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Open Source Libraries for Health Analytics

Andy Oram | EMR & HIPAA | December 19, 2016

According to Health Catalyst’s Director of Data Science Levi Thatcher, the main author of the project, these tools are tried and tested. Many of them are based on popular free software libraries in the general machine learning space: he mentions in particular the Python Scikit-learn library and the R language’s caret and and data.table libraries. The contribution of Health Catalyst is to build on these general tools to produce libraries tailored for the needs of health care facilities, with their unique populations, workflows, and billing needs. The company has used the libraries to deploy models related to operational, financial, and clinical questions. Eventually, Thatcher says, most of Health Catalyst’s applications will use predictive analytics based on healthcare.ai, and now other programmers can too...

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Share Your Genetic Story with openSNP

With personal genomics services like 23andMe and deCODEme, we can ship away a cotton swab with some spit on it, and explore our genetic connections even more closely. If we open up and share that genetic data with one another, there's a lot we could discover about human phenotypes: how our height, eye color, and preferences for certain foods connect us and shape our lives and health. Read More »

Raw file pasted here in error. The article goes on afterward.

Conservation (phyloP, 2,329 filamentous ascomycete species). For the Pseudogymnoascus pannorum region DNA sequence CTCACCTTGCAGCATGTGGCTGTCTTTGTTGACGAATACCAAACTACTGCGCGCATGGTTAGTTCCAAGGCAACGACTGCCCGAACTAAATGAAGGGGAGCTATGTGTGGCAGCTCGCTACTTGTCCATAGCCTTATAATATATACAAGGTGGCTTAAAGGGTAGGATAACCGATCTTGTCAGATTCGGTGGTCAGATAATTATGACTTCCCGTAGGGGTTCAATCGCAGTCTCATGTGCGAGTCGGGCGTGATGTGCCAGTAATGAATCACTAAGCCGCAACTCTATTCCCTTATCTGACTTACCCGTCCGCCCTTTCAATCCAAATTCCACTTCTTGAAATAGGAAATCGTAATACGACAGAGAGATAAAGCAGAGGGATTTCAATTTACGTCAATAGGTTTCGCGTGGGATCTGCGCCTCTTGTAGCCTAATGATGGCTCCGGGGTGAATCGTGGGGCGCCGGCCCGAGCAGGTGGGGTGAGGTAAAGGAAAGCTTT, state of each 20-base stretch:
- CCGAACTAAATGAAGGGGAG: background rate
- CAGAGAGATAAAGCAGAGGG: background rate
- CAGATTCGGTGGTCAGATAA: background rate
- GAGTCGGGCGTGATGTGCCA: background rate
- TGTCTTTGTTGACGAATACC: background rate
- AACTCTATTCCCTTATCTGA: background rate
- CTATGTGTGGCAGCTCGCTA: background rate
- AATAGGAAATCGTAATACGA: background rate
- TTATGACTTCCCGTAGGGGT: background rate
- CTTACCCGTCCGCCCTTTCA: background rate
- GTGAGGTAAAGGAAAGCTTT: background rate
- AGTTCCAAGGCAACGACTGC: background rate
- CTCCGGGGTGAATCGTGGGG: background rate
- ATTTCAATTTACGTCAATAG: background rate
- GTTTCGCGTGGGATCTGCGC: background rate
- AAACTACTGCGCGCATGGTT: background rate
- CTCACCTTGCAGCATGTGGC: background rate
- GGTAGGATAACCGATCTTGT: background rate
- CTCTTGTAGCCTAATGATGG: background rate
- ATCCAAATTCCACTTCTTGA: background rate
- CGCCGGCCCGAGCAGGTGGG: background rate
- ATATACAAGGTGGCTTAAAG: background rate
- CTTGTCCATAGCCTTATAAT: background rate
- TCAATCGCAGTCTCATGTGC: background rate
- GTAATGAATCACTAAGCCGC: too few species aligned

The Open-Source Answer to Big Data

Brian Bloom | PCWorld | May 29, 2012

Open-source source platforms for big data have exploded in popularity. And in the past few months, it seems like nearly everyone is feeling the fallout. Read More »

The Radical Potential Of Open Source Programming In Healthcare

Nicholas Filler | Healthcare IT News | May 21, 2015

...electronic health records pose interesting problems related to sorting through vast amounts of patient data. This is where open source programming languages come in, and they have the ability to radically change the medical landscape. So why aren’t EHRs receiving the same care that patients expect from their doctor? There are a variety of answers, but primarily it comes down to how the software interprets certain types of data within each record. There are a variety of software languages designed to calculate and sort through large amounts of data that have been out for years, and one of the most prominent language is referred to as “R”.